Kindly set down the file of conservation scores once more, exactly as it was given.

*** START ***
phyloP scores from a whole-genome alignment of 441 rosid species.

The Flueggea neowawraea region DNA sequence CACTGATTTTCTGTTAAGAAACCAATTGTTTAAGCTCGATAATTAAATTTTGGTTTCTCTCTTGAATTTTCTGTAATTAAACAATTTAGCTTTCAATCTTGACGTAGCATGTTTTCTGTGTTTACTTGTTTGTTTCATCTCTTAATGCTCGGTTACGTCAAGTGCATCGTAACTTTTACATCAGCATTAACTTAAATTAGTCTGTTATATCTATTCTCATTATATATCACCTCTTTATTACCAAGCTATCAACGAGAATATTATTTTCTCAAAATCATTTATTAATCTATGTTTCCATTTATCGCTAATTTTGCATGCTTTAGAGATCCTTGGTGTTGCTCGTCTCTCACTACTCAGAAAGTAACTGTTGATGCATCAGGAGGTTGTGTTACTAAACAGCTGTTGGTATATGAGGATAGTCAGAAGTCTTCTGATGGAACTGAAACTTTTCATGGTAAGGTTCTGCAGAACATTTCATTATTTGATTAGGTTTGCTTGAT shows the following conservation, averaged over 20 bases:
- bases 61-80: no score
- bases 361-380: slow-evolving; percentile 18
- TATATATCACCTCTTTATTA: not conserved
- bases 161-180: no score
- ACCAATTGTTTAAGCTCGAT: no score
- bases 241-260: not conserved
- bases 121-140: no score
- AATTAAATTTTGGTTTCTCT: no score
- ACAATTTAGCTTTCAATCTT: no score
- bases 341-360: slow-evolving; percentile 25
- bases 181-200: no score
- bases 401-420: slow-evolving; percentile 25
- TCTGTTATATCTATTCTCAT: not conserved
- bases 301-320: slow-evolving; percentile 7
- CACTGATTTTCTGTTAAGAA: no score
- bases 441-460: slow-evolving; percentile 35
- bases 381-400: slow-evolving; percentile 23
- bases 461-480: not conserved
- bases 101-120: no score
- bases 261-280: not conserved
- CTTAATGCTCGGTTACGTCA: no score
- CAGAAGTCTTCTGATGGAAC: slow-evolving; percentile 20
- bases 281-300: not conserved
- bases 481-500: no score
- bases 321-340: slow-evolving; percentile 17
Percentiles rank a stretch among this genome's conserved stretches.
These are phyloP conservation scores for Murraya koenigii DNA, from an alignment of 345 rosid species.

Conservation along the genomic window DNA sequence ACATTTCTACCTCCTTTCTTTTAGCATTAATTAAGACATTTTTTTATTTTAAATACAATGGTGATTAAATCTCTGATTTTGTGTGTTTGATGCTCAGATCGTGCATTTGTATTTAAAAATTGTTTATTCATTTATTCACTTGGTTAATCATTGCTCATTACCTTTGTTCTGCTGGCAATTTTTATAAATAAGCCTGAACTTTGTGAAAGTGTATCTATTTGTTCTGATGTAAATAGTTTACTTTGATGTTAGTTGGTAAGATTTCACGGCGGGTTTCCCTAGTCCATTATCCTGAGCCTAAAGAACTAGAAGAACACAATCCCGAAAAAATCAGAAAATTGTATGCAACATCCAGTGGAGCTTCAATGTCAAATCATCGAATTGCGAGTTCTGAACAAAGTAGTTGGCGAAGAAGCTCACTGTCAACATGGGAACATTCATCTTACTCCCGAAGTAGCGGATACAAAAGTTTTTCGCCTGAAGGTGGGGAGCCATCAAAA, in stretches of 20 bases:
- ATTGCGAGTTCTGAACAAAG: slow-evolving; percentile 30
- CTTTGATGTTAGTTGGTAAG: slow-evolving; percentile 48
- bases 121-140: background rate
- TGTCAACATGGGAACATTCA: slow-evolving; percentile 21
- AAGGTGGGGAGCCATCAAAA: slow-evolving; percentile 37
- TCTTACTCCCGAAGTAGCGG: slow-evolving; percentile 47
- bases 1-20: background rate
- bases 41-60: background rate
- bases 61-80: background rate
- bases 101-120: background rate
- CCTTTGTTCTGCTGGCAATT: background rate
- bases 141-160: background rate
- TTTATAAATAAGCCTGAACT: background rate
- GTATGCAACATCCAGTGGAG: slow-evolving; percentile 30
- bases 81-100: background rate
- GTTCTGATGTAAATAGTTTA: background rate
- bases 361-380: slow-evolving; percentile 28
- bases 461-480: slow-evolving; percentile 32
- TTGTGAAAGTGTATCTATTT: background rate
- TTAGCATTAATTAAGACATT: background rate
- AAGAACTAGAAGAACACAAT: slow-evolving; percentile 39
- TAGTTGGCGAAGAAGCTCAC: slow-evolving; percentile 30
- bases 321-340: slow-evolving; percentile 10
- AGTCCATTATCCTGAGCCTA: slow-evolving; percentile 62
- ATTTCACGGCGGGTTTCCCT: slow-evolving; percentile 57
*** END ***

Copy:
phyloP scores from a whole-genome alignment of 441 rosid species.

The Flueggea neowawraea region DNA sequence CACTGATTTTCTGTTAAGAAACCAATTGTTTAAGCTCGATAATTAAATTTTGGTTTCTCTCTTGAATTTTCTGTAATTAAACAATTTAGCTTTCAATCTTGACGTAGCATGTTTTCTGTGTTTACTTGTTTGTTTCATCTCTTAATGCTCGGTTACGTCAAGTGCATCGTAACTTTTACATCAGCATTAACTTAAATTAGTCTGTTATATCTATTCTCATTATATATCACCTCTTTATTACCAAGCTATCAACGAGAATATTATTTTCTCAAAATCATTTATTAATCTATGTTTCCATTTATCGCTAATTTTGCATGCTTTAGAGATCCTTGGTGTTGCTCGTCTCTCACTACTCAGAAAGTAACTGTTGATGCATCAGGAGGTTGTGTTACTAAACAGCTGTTGGTATATGAGGATAGTCAGAAGTCTTCTGATGGAACTGAAACTTTTCATGGTAAGGTTCTGCAGAACATTTCATTATTTGATTAGGTTTGCTTGAT shows the following conservation, averaged over 20 bases:
- bases 61-80: no score
- bases 361-380: slow-evolving; percentile 18
- TATATATCACCTCTTTATTA: not conserved
- bases 161-180: no score
- ACCAATTGTTTAAGCTCGAT: no score
- bases 241-260: not conserved
- bases 121-140: no score
- AATTAAATTTTGGTTTCTCT: no score
- ACAATTTAGCTTTCAATCTT: no score
- bases 341-360: slow-evolving; percentile 25
- bases 181-200: no score
- bases 401-420: slow-evolving; percentile 25
- TCTGTTATATCTATTCTCAT: not conserved
- bases 301-320: slow-evolving; percentile 7
- CACTGATTTTCTGTTAAGAA: no score
- bases 441-460: slow-evolving; percentile 35
- bases 381-400: slow-evolving; percentile 23
- bases 461-480: not conserved
- bases 101-120: no score
- bases 261-280: not conserved
- CTTAATGCTCGGTTACGTCA: no score
- CAGAAGTCTTCTGATGGAAC: slow-evolving; percentile 20
- bases 281-300: not conserved
- bases 481-500: no score
- bases 321-340: slow-evolving; percentile 17
Percentiles rank a stretch among this genome's conserved stretches.
These are phyloP conservation scores for Murraya koenigii DNA, from an alignment of 345 rosid species.

Conservation along the genomic window DNA sequence ACATTTCTACCTCCTTTCTTTTAGCATTAATTAAGACATTTTTTTATTTTAAATACAATGGTGATTAAATCTCTGATTTTGTGTGTTTGATGCTCAGATCGTGCATTTGTATTTAAAAATTGTTTATTCATTTATTCACTTGGTTAATCATTGCTCATTACCTTTGTTCTGCTGGCAATTTTTATAAATAAGCCTGAACTTTGTGAAAGTGTATCTATTTGTTCTGATGTAAATAGTTTACTTTGATGTTAGTTGGTAAGATTTCACGGCGGGTTTCCCTAGTCCATTATCCTGAGCCTAAAGAACTAGAAGAACACAATCCCGAAAAAATCAGAAAATTGTATGCAACATCCAGTGGAGCTTCAATGTCAAATCATCGAATTGCGAGTTCTGAACAAAGTAGTTGGCGAAGAAGCTCACTGTCAACATGGGAACATTCATCTTACTCCCGAAGTAGCGGATACAAAAGTTTTTCGCCTGAAGGTGGGGAGCCATCAAAA, in stretches of 20 bases:
- ATTGCGAGTTCTGAACAAAG: slow-evolving; percentile 30
- CTTTGATGTTAGTTGGTAAG: slow-evolving; percentile 48
- bases 121-140: background rate
- TGTCAACATGGGAACATTCA: slow-evolving; percentile 21
- AAGGTGGGGAGCCATCAAAA: slow-evolving; percentile 37
- TCTTACTCCCGAAGTAGCGG: slow-evolving; percentile 47
- bases 1-20: background rate
- bases 41-60: background rate
- bases 61-80: background rate
- bases 101-120: background rate
- CCTTTGTTCTGCTGGCAATT: background rate
- bases 141-160: background rate
- TTTATAAATAAGCCTGAACT: background rate
- GTATGCAACATCCAGTGGAG: slow-evolving; percentile 30
- bases 81-100: background rate
- GTTCTGATGTAAATAGTTTA: background rate
- bases 361-380: slow-evolving; percentile 28
- bases 461-480: slow-evolving; percentile 32
- TTGTGAAAGTGTATCTATTT: background rate
- TTAGCATTAATTAAGACATT: background rate
- AAGAACTAGAAGAACACAAT: slow-evolving; percentile 39
- TAGTTGGCGAAGAAGCTCAC: slow-evolving; percentile 30
- bases 321-340: slow-evolving; percentile 10
- AGTCCATTATCCTGAGCCTA: slow-evolving; percentile 62
- ATTTCACGGCGGGTTTCCCT: slow-evolving; percentile 57